Do the first signs of fall make you feel like hibernating until spring? During the winter months, do you feel irritable and depressed?
If this sounds familiar, you may be one of the twenty percent of American adults suffering from seasonal affective disorder (SAD). SAD is a pattern of depression that comes and goes as the seasons cycle, the daylight hours lengthen and shorten, and the temperature changes. The condition can disrupt your life to such an extent that you may find it hard to focus on your work, to socialize, and even to get out of bed each morning.
Having worked with SAD-affected people in a therapeutic setting, I am aware of just how debilitating and misunderstood the disorder can be. But because incidents of SAD vary in severity, widely-published psychiatrist Norman Rosenthal and co-author Christine Benton have created a comprehensive workbook that is suitable for anyone living with the condition, from those who are only mildly affected — and may not even be aware of the cause — to those who find SAD so debilitating that it is hard to function on a daily basis.
The book has three main targets to help SAD recovery. The first is to help you gain awareness of the disorder’s mechanisms and how they affect you specifically. The second is to assist you in making preparations to minimize the effects of SAD. The third is to equip you with the skills to prevent the worst symptoms.
Included in the book are a range of tools — questionnaires, annual and monthly charts, and personal history questions — to help you work out how and when SAD affects your life. This will in turn help reveal how SAD affects your diet, your sleep patterns, your work routine, and your family.
Ultimately, you will end up with a “global seasonality score,” which tells you how severe your SAD is and points you to the best ways to manage it. Once you have established your personal SAD profile, the chapters that follow are designed to help you let go of the condition.
To that end, the second half of the book is devoted to the different treatments that are available. Rosenthal explains how some sufferers may benefit from light therapy while others may find that this exacerbates their symptoms. Two chapters discuss the benefits of making positive changes to your lifestyle and diet, such as exercising regularly and reducing processed food. The chapter on stress management offers tips on meditation and relaxation methods and the final chapter discusses currently available prescriptions medications for those who wish to consider that option.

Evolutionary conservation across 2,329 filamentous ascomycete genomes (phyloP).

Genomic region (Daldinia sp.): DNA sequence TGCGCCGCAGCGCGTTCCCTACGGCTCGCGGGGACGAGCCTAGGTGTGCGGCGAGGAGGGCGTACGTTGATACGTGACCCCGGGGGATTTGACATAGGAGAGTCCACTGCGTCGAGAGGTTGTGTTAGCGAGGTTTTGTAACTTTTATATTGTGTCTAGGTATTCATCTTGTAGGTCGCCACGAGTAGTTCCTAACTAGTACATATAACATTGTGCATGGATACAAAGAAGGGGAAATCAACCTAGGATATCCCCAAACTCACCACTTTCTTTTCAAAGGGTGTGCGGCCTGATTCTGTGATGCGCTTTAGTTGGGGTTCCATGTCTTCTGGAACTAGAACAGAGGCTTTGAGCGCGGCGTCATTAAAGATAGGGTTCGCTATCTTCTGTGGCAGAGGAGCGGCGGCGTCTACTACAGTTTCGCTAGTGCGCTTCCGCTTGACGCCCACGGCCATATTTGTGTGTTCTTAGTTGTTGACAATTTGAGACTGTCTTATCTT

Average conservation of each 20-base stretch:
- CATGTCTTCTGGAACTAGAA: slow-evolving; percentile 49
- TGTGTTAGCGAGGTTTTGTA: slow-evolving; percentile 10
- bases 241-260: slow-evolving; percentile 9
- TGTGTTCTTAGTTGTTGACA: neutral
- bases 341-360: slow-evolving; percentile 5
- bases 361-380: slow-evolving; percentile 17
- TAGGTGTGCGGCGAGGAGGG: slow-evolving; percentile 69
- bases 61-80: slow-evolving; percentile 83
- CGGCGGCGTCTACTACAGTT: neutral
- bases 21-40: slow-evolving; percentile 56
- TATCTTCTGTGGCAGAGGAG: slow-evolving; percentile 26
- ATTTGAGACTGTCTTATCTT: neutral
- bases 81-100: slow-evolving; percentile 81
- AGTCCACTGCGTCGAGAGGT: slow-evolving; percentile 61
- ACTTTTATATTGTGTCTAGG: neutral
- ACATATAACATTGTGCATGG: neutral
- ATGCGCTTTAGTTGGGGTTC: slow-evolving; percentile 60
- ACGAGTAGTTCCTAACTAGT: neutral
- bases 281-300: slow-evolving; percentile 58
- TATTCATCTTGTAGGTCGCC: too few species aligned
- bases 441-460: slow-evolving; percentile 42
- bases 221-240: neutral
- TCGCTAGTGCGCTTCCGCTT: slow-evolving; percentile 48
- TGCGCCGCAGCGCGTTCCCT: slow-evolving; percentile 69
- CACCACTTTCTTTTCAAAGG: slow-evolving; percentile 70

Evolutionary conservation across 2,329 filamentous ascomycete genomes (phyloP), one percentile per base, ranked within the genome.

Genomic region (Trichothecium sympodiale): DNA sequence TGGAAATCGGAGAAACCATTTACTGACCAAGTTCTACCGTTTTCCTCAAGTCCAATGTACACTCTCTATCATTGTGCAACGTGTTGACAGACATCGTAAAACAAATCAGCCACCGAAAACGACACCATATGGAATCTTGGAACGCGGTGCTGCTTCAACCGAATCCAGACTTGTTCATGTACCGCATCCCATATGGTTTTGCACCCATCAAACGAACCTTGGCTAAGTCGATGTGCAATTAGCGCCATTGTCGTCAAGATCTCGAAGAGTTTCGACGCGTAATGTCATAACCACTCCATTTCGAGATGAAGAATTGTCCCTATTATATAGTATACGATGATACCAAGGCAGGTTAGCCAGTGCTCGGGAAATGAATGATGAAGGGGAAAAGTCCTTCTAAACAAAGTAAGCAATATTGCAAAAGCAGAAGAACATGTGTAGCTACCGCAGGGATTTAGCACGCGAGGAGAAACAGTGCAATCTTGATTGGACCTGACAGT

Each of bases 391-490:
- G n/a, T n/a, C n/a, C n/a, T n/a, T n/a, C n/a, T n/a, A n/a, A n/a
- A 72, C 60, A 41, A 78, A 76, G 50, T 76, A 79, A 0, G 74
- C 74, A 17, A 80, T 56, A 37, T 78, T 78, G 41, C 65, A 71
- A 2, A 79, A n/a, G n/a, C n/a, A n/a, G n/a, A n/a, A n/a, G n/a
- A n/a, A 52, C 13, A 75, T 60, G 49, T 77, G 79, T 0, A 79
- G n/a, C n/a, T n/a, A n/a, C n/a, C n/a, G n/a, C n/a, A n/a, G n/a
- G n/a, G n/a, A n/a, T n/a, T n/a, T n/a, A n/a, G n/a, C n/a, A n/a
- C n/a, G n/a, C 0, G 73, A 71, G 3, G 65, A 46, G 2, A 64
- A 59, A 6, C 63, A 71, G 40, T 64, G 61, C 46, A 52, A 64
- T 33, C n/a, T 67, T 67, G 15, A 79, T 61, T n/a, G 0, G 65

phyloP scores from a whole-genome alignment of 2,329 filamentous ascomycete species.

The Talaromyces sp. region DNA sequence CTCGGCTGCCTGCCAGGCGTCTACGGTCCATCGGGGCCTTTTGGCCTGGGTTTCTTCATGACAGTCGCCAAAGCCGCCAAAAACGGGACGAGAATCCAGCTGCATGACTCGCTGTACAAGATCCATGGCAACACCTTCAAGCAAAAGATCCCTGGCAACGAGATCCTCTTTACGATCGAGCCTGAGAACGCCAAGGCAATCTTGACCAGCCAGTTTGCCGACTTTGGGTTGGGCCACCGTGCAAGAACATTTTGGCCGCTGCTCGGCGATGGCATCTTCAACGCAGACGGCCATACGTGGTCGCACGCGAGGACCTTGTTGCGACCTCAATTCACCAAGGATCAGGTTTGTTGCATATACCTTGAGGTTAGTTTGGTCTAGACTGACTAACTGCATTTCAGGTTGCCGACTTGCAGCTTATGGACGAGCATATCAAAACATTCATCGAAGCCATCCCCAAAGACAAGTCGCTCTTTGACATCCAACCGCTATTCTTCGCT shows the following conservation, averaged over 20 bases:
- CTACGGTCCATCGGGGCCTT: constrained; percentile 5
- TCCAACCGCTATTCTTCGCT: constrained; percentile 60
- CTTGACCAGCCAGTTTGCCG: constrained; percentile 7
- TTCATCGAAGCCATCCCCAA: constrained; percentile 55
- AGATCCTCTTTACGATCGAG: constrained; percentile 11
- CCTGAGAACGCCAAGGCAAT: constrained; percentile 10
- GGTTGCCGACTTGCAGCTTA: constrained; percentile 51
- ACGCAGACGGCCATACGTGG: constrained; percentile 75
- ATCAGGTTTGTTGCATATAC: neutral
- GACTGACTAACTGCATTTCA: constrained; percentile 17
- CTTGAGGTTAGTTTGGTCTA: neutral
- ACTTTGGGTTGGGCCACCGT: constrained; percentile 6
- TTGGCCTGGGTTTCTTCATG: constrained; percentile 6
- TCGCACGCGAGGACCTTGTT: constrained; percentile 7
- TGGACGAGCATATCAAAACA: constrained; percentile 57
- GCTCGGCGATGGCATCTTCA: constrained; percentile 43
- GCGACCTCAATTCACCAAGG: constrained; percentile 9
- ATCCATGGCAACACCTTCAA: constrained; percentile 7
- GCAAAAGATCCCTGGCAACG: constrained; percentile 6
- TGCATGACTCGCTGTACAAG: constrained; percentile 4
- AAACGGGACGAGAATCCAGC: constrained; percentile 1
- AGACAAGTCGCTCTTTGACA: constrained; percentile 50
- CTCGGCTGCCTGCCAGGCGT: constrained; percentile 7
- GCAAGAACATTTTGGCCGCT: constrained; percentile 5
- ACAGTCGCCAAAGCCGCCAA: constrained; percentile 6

Rosenthal knows there is no “one-size-fits-all” solution to the problem, and has developed a flexible yet effective system for coping with the condition, without creating tension or arousing guilt. The exercises, which encourage you to journal your experiences, provide great insight into your mental, physical, and emotional relationships to the shifting seasons.
What makes this book stand out above the rest on the subject is its easy-to-follow structure. Because Rosenthal has broken down each aspect of the disorder, you can easily follow the path to recovery no matter your current level of intensity. Whether your symptoms include fatigue, increased appetite, depression, reduced sex drive, difficulty waking, or a combination, the book can help you find a clear and practical set of strategies for overcoming them.
Winter Blues Survival Guide: A Workbook For Overcoming SAD
The Guilford Press, September 2013
Paperback, 275 pages